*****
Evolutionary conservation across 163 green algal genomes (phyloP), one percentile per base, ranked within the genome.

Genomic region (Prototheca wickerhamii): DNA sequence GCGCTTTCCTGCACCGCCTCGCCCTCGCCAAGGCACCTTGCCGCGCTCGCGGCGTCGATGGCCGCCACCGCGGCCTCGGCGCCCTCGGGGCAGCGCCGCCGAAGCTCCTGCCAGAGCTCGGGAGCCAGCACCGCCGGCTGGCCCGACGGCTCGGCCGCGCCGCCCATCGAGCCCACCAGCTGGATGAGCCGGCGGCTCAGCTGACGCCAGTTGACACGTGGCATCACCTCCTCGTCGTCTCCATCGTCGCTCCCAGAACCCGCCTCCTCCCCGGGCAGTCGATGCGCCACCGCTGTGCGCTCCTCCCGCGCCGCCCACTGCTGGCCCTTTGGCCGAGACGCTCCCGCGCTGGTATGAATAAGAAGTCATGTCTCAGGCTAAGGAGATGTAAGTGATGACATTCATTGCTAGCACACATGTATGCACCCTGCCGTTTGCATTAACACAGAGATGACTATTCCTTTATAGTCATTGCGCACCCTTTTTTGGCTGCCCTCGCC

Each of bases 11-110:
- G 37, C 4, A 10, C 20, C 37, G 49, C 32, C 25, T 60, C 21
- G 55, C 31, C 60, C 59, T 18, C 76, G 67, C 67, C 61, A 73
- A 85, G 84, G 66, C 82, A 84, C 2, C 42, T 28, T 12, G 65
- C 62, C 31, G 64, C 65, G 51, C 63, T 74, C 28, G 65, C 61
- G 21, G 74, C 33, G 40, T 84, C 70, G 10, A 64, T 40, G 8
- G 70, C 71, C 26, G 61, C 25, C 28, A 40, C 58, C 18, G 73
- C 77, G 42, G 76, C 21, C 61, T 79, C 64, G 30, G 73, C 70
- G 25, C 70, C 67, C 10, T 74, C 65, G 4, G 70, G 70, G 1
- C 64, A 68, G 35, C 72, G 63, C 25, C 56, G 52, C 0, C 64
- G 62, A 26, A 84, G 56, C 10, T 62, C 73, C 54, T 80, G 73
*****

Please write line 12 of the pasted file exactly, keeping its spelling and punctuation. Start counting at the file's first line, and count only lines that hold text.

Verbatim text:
- C 64, A 68, G 35, C 72, G 63, C 25, C 56, G 52, C 0, C 64